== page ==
A template for creating an auxiliary accrual statement can be found on the Finance Division website at www.finance.mnscu.edu. The auxiliary accrual financial statements are a component and a starting point for the creation of the multi-year financial plan.

Multi-year Financial Plan. The purpose of a multi-year financial plan is to provide a framework for effective decision-making and efficient allocation of financial resources.

Typical components of such a plan include:

  1. Mission/Goals/Objectives. Examples of possible goals and objectives are achieving of certain growth rate per year, or planning for future investments. However, for some auxiliary funds that are not able to make a profit, the goal might be attaining self-sufficiency before making plans for future investment of excess revenues. Keep in mind any reserve fund balance level requirements in the Board Policies or Procedures that would limit the amount of funds that can be used for future investments.
  2. Time span. Determine a realistic time span for implementing your plan. While the first year can be planned with some degree of certainty based on current performance, planning beyond years four or five might not be as useful, if no reasonable assumptions can be made for that far in the future.
  3. Forecasting future performance. Both future revenues and expenses need to be forecasted in order to be able to make meaningful decisions related to maintaining adequate reserve, and use of excess funds for activities that benefit students. Typical expenses that will need to be forecasted include salaries, benefits, and cost of inventory purchased for resale. Typical revenues include sales and any services provided for which fees are charged. You should use your current and prior year financial statements as a starting point and adjust for future years based on reasonable assumptions developed in the planning process.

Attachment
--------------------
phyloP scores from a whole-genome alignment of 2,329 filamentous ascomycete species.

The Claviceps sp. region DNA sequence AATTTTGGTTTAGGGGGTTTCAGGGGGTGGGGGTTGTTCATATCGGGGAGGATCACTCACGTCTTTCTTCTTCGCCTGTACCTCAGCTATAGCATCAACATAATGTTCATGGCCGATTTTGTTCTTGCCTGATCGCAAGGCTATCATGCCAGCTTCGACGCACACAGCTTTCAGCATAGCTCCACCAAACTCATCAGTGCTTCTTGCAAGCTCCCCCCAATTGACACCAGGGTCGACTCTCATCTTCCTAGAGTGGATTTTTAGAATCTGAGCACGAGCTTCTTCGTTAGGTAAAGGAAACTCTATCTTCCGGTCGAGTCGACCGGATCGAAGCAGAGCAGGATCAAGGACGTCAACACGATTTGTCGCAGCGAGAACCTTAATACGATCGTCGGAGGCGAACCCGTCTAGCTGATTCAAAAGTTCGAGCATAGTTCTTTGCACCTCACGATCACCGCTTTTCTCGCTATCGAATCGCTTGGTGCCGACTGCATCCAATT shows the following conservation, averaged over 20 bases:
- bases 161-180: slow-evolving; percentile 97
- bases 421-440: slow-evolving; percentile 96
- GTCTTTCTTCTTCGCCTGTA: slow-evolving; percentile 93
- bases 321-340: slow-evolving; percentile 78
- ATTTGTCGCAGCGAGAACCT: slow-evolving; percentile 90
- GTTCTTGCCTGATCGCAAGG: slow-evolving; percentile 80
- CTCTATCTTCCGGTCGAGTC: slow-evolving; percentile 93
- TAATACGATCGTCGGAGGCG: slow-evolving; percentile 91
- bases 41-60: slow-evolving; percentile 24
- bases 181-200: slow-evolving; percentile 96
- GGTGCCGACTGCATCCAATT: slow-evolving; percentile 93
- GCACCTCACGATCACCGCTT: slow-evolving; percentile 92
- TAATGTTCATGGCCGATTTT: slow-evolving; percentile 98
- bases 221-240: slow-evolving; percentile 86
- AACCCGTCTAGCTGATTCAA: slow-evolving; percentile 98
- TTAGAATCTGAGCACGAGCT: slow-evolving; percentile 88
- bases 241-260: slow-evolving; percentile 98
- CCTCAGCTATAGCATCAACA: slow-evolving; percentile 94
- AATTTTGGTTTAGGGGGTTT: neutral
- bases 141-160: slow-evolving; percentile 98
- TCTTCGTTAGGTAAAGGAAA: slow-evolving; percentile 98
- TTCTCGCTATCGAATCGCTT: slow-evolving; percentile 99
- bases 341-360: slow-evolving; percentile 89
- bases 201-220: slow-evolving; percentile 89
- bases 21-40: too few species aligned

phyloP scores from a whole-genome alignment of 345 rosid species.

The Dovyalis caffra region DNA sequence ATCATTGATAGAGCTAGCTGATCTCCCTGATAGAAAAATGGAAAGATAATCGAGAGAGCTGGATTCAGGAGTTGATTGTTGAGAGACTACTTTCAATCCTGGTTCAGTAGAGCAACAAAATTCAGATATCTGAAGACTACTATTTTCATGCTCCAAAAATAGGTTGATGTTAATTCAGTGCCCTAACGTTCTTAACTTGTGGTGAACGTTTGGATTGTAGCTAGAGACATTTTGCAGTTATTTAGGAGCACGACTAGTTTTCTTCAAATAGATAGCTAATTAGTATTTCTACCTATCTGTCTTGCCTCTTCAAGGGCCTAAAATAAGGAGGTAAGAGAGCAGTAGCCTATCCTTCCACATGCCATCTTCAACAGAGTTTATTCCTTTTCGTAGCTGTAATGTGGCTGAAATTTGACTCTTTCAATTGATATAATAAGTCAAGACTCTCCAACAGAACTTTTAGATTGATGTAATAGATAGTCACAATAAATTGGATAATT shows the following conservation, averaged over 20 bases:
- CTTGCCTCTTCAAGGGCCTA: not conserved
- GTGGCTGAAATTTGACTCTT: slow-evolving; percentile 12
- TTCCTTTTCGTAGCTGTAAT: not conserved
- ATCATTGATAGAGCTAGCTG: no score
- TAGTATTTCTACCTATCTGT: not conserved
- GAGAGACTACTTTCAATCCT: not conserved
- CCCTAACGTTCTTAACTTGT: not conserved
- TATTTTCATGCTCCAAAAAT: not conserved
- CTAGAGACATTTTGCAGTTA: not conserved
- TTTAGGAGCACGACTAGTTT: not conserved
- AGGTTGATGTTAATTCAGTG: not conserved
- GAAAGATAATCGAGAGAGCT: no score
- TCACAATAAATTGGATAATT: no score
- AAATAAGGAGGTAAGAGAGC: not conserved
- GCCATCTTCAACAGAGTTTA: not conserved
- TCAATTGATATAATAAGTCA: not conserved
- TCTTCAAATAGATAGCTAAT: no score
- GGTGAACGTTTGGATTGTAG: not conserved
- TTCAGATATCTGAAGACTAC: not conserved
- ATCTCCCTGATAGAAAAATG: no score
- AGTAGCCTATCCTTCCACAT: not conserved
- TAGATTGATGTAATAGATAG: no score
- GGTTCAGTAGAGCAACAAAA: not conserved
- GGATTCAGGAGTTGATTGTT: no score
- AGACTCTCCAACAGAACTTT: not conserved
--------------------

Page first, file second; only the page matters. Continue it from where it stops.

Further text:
4. Monitoring / Adjusting existing plans. Current performance should be measured against the multi-year plan developed, and the plan adjusted accordingly. Continual updating and incorporation of current performance and information would improve on the plan's reliability to forecast future financial performance.

Ownership versus Outsource. Unique for some auxiliary operations, such as a bookstore or food service, would be outsourcing versus ownership analysis in order to determine which strategy would be in the best interest of the college or university. Each college and university will periodically conduct a feasibility study that analyzes the merits of owning versus outsourcing an auxiliary operation. As part of their multi-year planning process, each college and university will determine how often the study will be conducted and for which auxiliary services. At a minimum, a feasibility study should be conducted at least every five years.

The feasibility study should, at a minimum, look at the advantages and disadvantages of both methods - outsource and ownership. A college or university should consider cost efficiency, capital investment requirements, management burden, competitiveness, quality of services/customer satisfaction, etc., in its feasibility study. The study should be documented and retained.

Related Documents:


Guideline History:

Date of Adoption: 05/16/11,
Date of Implementation: 05/16/11,

Date & Subject of Revisions:

There is no additional HISTORY for guideline 7.3.2.1